COPENHAGEN, 55.4n 12.35e
Restless of Auckland
Roland and Consie Lennox-King
Wed 10 Sep 2008 14:38
To recap on last update, we enjoyed the Open day/Boatshow at the Halberg Rassy factory, especially Roland and Alan, but sadly it signalled the end of 10 days of cruising around Utafen, Hogo, Mollosund, Hallevikstrand, Orust, Gullholmen, Eriksberg, Karingon, Kyrkesund, Kladesholmen, and a now deserted Marstrand (if you can ever find those places on a map?). At least we had a nice sail back to Goteborg via a few local marinas to finish off a very enjoyable cruise. We are very suprised at the small size of yachts on this coast. Restless seems a giant. Also how narrow most yachts are. Still, when one sees the width of the passages they have to sail through, a small, narrow boat makes a lot of sense. It is possibe to go from Oslo to Goteborg with next to no open water! Almost all are 3/4 rig with low topsides--meter boat style. There are quite a few modern production boats, but they mainly motor.
On a wet 27th August we left Goteborg and waited out gales at Stora Kallo island, where once the weather improved, Scottish friends Fairlie and Archie came in their friend Sten's speedboat to have lunch with us. We waved goodbye to them and left 30 August to sail to Denmark, stopping for a night at Anholt island, a small sand atoll belonging to Denmark about 50 miles south. Then it was another day of similar length sailing on to the top of Zealand, arriving at Helsingor, near famous Kronborg Castle, just as another cold front arrived bringing a night of rain and wind. This narrow channel between Sweden and Denmark was the collection point for the Sound (as in a sea passage) Tax for all vessels passing from the Baltic to the North Sea. When we went to see the castle with Holger the Dane (inspiration for Hagar the Horrible?) sleeping underground, we could see what a strategic point it is and how the Danes controlled the Baltic from it. This practice lasted for centuries, but stopped some 200 years ago.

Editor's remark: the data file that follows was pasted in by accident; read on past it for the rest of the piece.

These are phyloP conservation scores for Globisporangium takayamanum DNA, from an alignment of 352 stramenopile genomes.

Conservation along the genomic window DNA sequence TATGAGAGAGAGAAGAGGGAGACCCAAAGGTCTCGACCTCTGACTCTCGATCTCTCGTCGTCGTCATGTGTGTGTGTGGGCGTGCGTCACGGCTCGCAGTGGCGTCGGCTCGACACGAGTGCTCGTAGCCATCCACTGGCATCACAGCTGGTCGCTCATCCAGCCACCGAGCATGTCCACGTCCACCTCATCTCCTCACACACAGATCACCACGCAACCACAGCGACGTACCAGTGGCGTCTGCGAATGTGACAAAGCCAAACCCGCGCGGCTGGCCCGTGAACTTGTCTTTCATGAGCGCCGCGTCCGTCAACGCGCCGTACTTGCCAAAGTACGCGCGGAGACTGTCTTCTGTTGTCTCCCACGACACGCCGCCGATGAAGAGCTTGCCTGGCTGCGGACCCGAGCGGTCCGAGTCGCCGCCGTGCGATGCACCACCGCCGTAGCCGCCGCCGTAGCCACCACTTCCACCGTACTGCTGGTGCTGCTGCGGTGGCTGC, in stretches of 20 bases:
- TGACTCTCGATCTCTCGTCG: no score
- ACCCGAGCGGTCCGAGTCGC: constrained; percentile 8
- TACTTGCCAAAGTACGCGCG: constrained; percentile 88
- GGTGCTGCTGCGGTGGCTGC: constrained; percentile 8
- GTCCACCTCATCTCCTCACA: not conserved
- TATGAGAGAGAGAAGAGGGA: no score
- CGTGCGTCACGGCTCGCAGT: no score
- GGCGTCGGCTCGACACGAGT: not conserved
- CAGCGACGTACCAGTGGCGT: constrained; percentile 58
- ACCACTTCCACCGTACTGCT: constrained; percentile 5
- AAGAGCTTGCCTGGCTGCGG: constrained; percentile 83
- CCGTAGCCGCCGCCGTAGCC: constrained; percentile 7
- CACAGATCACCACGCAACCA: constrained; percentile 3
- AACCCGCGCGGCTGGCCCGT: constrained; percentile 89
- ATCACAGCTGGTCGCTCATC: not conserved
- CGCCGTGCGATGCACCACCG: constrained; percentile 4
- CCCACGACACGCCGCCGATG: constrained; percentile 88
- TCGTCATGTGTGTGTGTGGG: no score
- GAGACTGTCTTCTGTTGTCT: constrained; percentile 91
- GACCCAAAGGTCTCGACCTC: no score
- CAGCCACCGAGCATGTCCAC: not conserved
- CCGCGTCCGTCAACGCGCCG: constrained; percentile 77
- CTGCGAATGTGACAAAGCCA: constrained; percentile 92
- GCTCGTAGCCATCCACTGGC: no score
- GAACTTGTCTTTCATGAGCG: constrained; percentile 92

Our Danish friend Mogens, whom we had met in Stavanger, joined us in Helsingor to go south to his marina at Vedbaek, and his wife Lena made us a real Danish meal. We stayed there a few nights and Mogens took us to see some of the small fishing villages, marinas and boatyards up the coast to Hundested. Tuxen, our new friend who we met on the dock, appointed himself our Danish sightseeing guide, and drove us to Louisiana art gallery, Sletten fishing harbour, and Rungsted. He brought us fresh fish and oysters direct from the fisherman, Jens. It was a change to be in a car, let alone a nice red opentop BMW. Thanks to him we were able to sort out our gaz bottle problem and perhaps get a bottle that we can use across Europe instead of buying new bottles at vast expense in each country.
We spent a couple of nights at Langelinie, a very expensive circular marina, right by The Little Mermaid, maybe one of the most famous statues in the world. From Langelinie we walked into Copenhagen, took the tourist boat from Nyhavn through all the canals, saw Hans Christian Andersen's statue and his home, and walked through the lovely old streets. We also had a surprise visit from our friend Hugh from Auckland, who had flown to Sweden on business, and took a train back across from Malmo to Copenhagen to have a meal on board with us! He is James' stepfather, so we talked about the wedding, planned for 2 April in HK.
We are now off to explore southern Denmark, which is supposed to be the best part. It is interesting to see how this country is all sand and pine trees, where the west of Sweden is barren rocks until you get inland.
We hope to be in HK in October to help Olivia and James with some of the wedding arrangements, after we have tucked Restless away for the winter. A full report on the rest of our cruise around southern Denmark and laying up will follow in the next update.